Volume 66, Issue 1 p. 59-78

Understanding Bias toward Latinos: Discrimination, Dimensions of Difference, and Experience of Exclusion

John F. Dovidio

Corresponding Author

John F. Dovidio

Yale University

*Correspondence concerning this article should be addressed to John F. Dovidio, Department of Psychology, Yale University, P.O. Box 208205, New Haven, CT 06520 [e-mail: [email protected]].Search for more papers by this author
Agata Gluszek

Agata Gluszek

Yale University

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Melissa-Sue John

Melissa-Sue John

University of Connecticut

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Ruth Ditlmann

Ruth Ditlmann

Yale University

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Paul Lagunes

Paul Lagunes

Yale University

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First published: 09 March 2010
Citations: 95

Preparation of this article was supported by NSF grant BCS-0613218 awarded to the first author.

Abstract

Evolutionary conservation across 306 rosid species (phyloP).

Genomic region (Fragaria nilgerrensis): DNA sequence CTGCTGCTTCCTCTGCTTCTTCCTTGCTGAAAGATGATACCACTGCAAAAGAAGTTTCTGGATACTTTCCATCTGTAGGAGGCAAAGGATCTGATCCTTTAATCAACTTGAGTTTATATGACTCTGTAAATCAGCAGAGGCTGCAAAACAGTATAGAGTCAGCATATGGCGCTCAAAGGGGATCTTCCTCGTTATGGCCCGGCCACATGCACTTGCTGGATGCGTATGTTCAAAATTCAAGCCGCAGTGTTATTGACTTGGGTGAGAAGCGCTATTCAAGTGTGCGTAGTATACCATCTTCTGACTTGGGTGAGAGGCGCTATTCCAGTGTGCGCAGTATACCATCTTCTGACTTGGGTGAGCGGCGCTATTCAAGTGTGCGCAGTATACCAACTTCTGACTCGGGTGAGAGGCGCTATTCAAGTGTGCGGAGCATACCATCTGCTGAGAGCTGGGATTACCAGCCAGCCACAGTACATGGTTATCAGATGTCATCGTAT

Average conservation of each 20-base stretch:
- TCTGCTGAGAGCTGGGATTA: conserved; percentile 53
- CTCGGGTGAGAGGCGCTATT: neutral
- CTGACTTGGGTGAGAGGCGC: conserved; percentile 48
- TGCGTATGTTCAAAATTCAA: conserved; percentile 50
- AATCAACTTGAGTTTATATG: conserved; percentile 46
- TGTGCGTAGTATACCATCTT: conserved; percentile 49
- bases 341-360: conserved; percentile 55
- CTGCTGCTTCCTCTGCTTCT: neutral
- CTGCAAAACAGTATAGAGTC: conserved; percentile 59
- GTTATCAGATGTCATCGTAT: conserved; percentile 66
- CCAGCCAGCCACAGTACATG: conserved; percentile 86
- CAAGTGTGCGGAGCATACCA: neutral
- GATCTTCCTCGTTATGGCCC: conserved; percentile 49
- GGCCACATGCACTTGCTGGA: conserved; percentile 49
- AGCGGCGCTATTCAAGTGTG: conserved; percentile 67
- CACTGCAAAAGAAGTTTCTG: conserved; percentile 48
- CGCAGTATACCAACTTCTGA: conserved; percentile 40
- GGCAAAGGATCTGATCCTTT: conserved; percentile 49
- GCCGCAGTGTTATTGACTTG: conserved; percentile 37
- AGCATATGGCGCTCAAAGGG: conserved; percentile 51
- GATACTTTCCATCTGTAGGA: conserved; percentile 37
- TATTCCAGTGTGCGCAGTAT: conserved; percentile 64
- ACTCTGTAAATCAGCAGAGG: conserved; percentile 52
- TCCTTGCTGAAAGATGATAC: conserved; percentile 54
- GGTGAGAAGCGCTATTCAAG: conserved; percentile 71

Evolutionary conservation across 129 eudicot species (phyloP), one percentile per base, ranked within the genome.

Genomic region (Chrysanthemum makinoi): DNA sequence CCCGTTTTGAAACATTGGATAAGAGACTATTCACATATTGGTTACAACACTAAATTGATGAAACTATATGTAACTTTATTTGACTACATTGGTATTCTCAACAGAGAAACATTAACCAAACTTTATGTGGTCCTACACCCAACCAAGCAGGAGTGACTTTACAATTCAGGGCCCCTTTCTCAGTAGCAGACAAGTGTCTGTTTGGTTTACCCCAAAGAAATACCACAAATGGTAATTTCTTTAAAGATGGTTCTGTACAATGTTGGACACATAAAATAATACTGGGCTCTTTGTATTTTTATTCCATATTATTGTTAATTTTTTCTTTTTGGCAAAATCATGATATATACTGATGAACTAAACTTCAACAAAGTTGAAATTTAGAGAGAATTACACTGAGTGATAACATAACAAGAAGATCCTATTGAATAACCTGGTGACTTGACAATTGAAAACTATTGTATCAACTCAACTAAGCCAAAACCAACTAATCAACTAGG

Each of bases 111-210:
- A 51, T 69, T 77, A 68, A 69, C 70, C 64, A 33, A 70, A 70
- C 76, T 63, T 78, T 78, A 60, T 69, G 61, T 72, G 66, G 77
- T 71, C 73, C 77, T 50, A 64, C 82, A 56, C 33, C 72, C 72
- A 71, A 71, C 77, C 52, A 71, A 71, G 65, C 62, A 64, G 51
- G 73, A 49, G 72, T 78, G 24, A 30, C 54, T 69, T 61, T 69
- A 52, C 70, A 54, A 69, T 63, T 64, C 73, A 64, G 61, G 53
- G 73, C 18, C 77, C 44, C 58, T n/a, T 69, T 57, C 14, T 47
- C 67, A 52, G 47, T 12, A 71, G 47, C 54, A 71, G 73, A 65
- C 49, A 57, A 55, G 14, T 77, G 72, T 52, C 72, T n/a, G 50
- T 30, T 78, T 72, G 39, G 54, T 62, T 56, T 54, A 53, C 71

White–Black relations have historically been the defining form of intergroup relations in the study of prejudice and discrimination. The present article suggests that there are limitations to applying this model to understanding bias toward other groups and proposes that a comprehensive view of the dynamics of the Anglos’ bias toward Latinos requires consideration of the distinctive elements of this form of intergroup relations. In four empirical studies, we experimentally document discrimination against Latinos (Study 1), explore the potential dimensions that underlie bias against Latinos (Study 2), and examine the effect of a particular social identity cue, accentedness, on perceptions of acceptance and belongingness of Latinos and members of other groups (Studies 3 and 4). These studies consider general processes of prejudice and identify how particular facets of bias against Latinos can shape their experiences and, taken together, illustrate how understanding bias against Latinos can reciprocally inform contemporary theories of prejudice.